The main goal of this proposal is to develop a proof of concept (POC) for the Port Authority Engineering Department that will provide key stakeholders with improved access to and visualization of key infrastructure assets information (Wharves, retaining walls and bridges etc.).
Researchers at the Rutgers Center for Advanced Infrastructure and Transportation continue to conduct important work and take on new challenges in transportation during the ongoing COVID-19 Pandemic. Here are some of our recent highlights.
The Middlesex County - Mobility Living Laboratory is transforming 12 downtown city acres and the wider Middlesex County into a cutting-edge smart mobility testing ground, designed to create an "innovation economy" in the region that aligns with the state's goals.
Rutgers CAIT recently enhanced capability in large-scale structural-testing equipment that will enable full utilization of its existing laboratory infrastructure and expand its portfolio in transportation research by providing access to a capability that currently does not exist in any other university in NJ and the region.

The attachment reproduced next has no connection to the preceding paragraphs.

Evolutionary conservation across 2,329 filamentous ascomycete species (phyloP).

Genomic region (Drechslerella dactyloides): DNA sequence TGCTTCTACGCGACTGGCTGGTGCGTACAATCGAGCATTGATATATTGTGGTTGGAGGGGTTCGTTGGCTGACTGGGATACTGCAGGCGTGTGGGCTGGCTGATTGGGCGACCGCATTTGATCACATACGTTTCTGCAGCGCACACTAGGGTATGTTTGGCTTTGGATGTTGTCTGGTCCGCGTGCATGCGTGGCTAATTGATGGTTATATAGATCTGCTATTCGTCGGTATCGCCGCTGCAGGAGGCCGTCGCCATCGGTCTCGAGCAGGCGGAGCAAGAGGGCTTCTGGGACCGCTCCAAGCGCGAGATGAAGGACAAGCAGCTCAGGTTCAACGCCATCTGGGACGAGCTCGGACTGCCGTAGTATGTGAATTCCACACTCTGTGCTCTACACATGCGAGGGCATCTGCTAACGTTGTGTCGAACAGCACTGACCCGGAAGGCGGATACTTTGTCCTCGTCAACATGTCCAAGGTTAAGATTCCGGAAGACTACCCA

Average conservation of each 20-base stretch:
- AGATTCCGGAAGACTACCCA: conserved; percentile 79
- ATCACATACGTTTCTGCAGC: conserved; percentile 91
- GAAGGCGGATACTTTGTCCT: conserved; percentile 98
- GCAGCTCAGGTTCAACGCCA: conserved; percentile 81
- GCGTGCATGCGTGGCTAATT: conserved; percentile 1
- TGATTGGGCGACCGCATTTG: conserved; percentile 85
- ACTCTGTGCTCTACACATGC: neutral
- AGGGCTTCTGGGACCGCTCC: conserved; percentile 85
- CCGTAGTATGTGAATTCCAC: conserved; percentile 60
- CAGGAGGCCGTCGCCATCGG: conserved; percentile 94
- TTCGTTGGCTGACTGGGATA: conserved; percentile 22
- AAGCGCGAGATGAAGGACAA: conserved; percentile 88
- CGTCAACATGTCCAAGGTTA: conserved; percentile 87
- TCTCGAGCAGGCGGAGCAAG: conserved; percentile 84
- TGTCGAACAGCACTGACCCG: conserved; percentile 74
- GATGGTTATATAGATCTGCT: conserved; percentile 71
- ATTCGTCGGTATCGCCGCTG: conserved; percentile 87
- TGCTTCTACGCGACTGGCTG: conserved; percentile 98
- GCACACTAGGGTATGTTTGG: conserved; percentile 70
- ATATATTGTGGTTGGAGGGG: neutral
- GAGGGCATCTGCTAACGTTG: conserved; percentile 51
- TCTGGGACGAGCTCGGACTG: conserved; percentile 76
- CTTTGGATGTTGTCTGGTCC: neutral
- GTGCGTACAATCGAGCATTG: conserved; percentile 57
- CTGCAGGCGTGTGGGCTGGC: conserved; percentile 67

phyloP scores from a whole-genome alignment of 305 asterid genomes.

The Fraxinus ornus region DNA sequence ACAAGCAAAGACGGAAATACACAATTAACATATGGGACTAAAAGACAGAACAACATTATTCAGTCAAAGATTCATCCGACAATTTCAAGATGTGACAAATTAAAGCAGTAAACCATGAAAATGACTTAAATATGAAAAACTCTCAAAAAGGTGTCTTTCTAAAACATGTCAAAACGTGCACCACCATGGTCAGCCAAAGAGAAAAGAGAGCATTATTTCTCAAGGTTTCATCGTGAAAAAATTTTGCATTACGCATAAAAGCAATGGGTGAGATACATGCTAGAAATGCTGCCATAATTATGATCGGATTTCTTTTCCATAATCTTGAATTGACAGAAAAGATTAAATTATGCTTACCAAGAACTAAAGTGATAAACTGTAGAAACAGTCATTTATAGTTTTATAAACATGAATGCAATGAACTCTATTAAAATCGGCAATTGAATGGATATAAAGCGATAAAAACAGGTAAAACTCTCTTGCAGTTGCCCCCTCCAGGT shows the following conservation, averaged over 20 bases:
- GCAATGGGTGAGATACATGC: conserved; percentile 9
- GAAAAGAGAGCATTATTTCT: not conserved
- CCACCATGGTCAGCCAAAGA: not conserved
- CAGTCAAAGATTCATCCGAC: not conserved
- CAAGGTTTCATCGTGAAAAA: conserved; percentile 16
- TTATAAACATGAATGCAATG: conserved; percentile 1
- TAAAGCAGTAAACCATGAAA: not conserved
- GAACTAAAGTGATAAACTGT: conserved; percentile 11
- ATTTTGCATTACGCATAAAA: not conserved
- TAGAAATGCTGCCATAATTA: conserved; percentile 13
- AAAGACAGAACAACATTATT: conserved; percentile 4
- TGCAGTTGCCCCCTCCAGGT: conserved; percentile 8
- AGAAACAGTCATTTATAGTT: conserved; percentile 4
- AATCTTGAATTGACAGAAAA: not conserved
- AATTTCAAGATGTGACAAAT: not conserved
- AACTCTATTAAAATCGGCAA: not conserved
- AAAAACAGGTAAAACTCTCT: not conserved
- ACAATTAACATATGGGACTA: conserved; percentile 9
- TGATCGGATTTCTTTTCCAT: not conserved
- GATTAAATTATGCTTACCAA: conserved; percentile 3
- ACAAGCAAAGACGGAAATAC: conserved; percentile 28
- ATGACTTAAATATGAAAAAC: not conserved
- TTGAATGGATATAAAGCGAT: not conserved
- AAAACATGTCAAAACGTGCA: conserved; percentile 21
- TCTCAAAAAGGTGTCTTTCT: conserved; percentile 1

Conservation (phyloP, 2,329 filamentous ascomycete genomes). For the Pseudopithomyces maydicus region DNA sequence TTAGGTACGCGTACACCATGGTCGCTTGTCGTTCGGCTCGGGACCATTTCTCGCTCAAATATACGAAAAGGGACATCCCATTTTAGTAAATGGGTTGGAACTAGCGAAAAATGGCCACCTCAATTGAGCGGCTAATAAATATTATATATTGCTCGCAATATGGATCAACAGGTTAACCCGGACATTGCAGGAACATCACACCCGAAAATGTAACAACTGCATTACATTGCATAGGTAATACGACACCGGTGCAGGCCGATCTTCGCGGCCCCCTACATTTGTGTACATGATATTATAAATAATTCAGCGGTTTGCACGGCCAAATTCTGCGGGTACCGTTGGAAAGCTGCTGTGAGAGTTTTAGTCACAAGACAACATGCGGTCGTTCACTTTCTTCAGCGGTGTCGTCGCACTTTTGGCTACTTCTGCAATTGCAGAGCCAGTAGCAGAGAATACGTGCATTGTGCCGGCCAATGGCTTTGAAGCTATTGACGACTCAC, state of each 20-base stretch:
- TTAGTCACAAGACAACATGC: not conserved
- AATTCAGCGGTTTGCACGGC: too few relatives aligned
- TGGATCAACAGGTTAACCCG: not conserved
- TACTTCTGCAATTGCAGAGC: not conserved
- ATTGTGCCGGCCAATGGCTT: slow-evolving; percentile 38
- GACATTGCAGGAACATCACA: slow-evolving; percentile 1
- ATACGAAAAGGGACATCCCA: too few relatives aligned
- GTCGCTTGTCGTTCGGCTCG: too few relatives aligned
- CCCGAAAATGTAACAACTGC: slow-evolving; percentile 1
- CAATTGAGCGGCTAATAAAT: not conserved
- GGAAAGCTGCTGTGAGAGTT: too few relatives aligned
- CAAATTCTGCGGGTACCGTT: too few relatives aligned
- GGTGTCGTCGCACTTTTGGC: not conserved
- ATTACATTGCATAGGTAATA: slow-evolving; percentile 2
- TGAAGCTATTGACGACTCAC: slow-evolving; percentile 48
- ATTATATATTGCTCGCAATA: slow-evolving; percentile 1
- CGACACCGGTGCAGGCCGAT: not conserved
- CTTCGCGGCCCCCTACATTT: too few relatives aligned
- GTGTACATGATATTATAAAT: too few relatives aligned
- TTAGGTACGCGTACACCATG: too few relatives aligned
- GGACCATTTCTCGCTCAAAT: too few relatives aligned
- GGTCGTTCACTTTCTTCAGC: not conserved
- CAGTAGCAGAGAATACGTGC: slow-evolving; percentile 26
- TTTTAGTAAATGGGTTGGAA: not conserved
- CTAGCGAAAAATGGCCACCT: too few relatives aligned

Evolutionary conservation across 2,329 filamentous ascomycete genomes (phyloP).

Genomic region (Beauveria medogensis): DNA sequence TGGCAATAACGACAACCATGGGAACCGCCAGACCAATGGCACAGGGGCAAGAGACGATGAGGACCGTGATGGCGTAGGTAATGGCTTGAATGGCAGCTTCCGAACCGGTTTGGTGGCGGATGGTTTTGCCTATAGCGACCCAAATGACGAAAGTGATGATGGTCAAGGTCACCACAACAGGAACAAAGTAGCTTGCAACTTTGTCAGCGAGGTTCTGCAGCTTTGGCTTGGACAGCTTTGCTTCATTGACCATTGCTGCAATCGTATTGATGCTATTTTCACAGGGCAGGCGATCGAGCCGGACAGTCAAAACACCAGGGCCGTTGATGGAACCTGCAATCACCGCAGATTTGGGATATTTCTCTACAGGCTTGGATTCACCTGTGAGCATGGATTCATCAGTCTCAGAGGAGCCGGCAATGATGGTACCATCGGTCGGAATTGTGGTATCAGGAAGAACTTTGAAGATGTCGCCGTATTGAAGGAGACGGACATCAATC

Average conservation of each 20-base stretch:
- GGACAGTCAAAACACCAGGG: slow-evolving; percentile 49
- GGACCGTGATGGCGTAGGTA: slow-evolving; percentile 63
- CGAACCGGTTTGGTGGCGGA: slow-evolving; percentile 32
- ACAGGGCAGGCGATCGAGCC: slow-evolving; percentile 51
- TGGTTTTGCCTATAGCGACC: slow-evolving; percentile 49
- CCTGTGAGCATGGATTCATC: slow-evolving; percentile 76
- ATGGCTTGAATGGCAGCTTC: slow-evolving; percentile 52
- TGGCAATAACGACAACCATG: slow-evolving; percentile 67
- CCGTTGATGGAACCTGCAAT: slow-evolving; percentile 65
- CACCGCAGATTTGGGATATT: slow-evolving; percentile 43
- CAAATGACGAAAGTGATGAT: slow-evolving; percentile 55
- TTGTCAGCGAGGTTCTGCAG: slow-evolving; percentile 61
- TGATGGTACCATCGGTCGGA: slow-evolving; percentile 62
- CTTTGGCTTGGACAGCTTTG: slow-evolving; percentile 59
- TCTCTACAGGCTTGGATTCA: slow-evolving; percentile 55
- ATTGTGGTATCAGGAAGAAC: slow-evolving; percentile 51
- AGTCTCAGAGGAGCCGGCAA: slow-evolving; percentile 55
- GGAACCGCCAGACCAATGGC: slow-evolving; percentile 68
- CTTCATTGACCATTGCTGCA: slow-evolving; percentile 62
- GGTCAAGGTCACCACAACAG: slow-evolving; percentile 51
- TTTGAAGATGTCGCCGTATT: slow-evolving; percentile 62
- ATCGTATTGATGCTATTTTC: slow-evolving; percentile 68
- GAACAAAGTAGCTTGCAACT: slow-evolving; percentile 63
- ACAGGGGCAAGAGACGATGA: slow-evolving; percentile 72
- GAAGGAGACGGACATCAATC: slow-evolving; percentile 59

This new research project will help to identify best practices to facilitate truck movements and minimize truck wait time at JFK International Airport for land-side cargo movements through a systems analysis of cargo movement and logistics.
A report from CAIT researcher Dr. Thomas Bennert, in collaboration with stakeholders from NJDOT, tests the performance of existing High Friction Surface Treatment installations at locations in New Jersey, as well as the viability of alternatives such as High Friction Chip Seal for areas showing signs of premature failure.
Researchers are developing a new tool to monitor track misalignment on the Manhattan Bridge that will help NYC engineers make informed repair and rehabilitation decisions in the future. They are also investigating the impact of dynamic amplification on bridge-fatigue life and possible mitigation options.
The goal of the proposed work is to provide the Port Authority with the ability to significantly reduce the embodied carbon of the concrete mixtures used in their construction activities. This will support agency wide GHG reduction target of 80% by 2050.
The primary goal of this proposal is to develop a deeper understanding of the relative performance of a wide array of low-carbon concrete systems in environments where the concrete will be subjected to chlorides and other deicing salts.